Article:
Thursday, August 28 th, 2014
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The trading model of Udinese,
or how to make money with football
While many small clubs struggle to survive, trying to balance finances and football results, one team has constantly made money while outperforming top clubs on the field: welcome to Udinese Calcio's universe
by Stefano Garini
The latest player transfers among Serie A clubs have shown a clear pattern. On the one hand clubs such as Inter, Milan, Roma, Napoli and Fiorentina have been very active, either to turn around a season that has been highly disappointing so far (Inter and Milan), or to try to find the missing piece for a championship calibre team (the case of Roma and, to a lesser extent, Napoli and Fiorentina).

 Figure 1: Udinese's best deals
in terms of capital gain

 On the other hand, smaller clubs do what they can in order to  survive in the top division, maintaining a very liable balance  between results and finances, which often means sacrificing  the best performing players of the first part of the season,  who usually go to the abovementioned top clubs. This is the  case of Hellas Verona, the most efficient team in the first 19  matchdays, which have been overperforming, and which let  go their most interesting prospect Jorginho (to Napoli)  without  even replacing him.

 As said, the pattern is clear and clubs in Italy and all over  Europe adopt one of two main types of business  model. The first pursues the enhancement of the  ordinary management, therefore the maximization of  revenues from match day income, sponsorships, tv  rights and merchandising.

 Of course, in order to achieve such results certain key  ingredients must be necessary: a large fan base, a good  stadia infrastructure (possibly with a constant influx of  spectators) and above all, a great brand. Here is where Top  Clubs would stand.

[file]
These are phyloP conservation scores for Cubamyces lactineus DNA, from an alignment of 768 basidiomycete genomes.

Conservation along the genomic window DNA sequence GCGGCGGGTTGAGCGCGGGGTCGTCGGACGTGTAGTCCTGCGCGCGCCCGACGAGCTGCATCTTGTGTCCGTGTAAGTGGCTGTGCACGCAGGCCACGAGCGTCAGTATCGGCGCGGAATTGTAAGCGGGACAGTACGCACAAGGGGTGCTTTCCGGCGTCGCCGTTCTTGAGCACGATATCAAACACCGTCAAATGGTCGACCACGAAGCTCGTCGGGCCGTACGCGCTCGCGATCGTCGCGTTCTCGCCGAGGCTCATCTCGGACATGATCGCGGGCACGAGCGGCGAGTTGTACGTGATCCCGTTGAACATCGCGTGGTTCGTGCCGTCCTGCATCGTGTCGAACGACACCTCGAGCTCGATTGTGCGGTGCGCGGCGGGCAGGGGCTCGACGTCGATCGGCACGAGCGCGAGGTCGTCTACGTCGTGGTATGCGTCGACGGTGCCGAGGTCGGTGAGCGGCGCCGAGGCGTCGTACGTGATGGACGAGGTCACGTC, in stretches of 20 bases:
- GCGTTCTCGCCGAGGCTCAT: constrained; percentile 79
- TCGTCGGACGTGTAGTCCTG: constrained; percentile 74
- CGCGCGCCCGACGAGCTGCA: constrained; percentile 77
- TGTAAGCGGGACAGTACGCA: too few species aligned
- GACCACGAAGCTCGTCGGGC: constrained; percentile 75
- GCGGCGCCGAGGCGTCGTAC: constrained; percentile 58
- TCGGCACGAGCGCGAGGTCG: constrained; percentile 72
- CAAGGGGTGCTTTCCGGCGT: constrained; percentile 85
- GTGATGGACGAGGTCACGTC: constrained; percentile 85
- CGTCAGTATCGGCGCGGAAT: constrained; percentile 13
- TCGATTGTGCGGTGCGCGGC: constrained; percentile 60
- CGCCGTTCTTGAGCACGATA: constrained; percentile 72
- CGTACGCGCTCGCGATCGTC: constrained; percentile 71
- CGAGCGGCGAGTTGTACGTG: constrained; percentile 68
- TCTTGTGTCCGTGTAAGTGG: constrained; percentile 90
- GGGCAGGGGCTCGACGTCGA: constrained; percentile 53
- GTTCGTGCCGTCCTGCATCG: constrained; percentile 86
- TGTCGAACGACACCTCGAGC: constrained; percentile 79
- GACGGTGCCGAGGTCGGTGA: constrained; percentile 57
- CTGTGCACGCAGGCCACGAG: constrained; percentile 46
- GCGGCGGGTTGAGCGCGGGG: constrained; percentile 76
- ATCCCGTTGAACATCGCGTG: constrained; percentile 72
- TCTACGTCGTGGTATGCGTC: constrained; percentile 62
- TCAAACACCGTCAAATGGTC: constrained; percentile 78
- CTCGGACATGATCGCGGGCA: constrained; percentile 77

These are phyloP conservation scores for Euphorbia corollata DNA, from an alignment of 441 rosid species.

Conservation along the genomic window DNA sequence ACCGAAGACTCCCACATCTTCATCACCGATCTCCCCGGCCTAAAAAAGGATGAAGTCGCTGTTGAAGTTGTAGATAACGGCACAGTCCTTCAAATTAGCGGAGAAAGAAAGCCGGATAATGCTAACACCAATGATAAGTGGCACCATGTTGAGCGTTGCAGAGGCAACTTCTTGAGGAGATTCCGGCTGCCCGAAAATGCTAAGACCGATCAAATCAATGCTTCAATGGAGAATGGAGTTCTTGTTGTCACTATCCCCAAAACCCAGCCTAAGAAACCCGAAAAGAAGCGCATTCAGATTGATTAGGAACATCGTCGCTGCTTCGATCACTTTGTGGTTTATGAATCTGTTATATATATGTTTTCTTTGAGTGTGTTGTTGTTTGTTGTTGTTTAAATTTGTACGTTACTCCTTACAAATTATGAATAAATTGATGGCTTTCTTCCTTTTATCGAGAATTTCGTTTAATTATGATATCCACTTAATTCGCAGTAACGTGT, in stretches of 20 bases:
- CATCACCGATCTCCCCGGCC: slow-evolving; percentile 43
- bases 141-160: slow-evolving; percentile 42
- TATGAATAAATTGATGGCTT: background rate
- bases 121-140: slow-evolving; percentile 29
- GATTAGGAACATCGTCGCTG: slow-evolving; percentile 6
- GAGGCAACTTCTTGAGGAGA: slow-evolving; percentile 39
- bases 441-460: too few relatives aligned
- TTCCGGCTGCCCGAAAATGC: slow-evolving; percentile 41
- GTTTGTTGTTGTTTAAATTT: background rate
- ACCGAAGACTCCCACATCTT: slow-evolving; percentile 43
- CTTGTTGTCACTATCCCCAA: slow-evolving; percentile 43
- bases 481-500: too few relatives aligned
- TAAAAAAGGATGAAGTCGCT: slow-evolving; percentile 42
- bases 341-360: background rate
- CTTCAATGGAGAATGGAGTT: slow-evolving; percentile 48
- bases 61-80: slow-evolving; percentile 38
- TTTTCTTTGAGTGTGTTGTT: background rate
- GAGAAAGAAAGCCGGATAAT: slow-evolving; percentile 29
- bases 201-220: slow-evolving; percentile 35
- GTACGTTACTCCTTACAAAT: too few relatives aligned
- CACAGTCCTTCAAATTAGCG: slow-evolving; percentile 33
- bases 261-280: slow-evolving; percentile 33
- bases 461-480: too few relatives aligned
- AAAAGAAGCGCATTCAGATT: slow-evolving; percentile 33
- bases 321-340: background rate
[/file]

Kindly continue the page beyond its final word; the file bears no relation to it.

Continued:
The second model could be named as trading. The aim  is essentially to achieve high revenues through the sale of  home-grown players or purchased at low cost through an  efficient scouting system. This model is typical of smaller  clubs, which can’t afford to compete for international    trophies but can still achieve important results compared to  the quality of their squad. 

 Ajax and more generally French clubs usually pursue such  route, but at the same time some Serie A clubs have also  developed these techniques. We already talked about  Parma’s “supermarket” system, whose success still has to be  proven. In this article the focus is on Giampaolo Pozzo’s  Udinese, which was one of the first to adopt such a strategy, and surely is one of the best examples of a trading club and proof that football clubs can be a profitable business.

The table below shows revenue distribution for clubs participating to the Serie A during the 2010-2011 season:

  Matchday Revenues
(€ M)
Sponsor and Commercial 
revenues
Tv and media
rights revenues
Capital gain from
player transfer
Other revenues
Bari 8.660 / 15% 5.029 / 9% 28.485 / 49% 14.280 / 25% 3%
Bologna 5.465 / 9% 8.836 / 15%  28.402 / 46%  12.444 / 20%  10% 
Brescia 2.344 / 5% - / - 26.687 / 56%  6.123 / 13%  26% 
Cagliari 2.912 / 6% 6.458 / 13%  31.670 / 64% 2.993 / 6%  11% 
Catania 4.286 / 8% 6.865 / 12%  26.845 / 49%  15.747 / 28%  3% 
Cesena 3.876 / 8% 2.803 / 6%  20.776 / 44%  16.401 / 35%  7% 
Chievo 2.213 / 5% 4.929 / 11%  22.909 / 51%  5.457 / 12%  21% 
Fiorentina 11.070 / 13% 19.266 / 24%  42.325 / 51%  3.914 / 5%  6% 
Genoa 6.367 / 6% 7.490 / 7%  32.135 / 31%  38.881 / 38%  17% 
Inter 32.428 / 12% 41.966 / 15%  124.421 / 45%  51.458 / 18%  11% 
Juventus 11.552 / 7% 43.270 / 25% 88.711 / 52%  16.552 / 10%  7% 
Lazio 8.206 / 9% 13.462 / 14%  51.083 / 55%  18.507 / 20%  3% 
Lecce 2.878 / 7% 3.306 / 8%  24.077 / 59%  4.506 / 11%  15% 
Milan 29.525 / 12% 66.715 / 26%  109.600 / 43%  25.533 / 10%  9% 
Napoli 22.070 / 17% 32.231 / 25%  58.447 / 44%  9.138 / 7%  7%
Palermo 8.949 / 9% 7.398 / 7%  40.759 / 40%  25.408 / 25%  19% 
Parma 3.614 / 4% 6.739 / 7%  27.920 / 30%  37.184 / 40%  20% 
Roma 31.017 / 20% 28.541 / 19%  78.042 / 51%  7.821 / 5%  5% 
Sampdoria 7.202 / 11% 7.970 / 13%  33.527 / 53%  2.701 / 4%  19%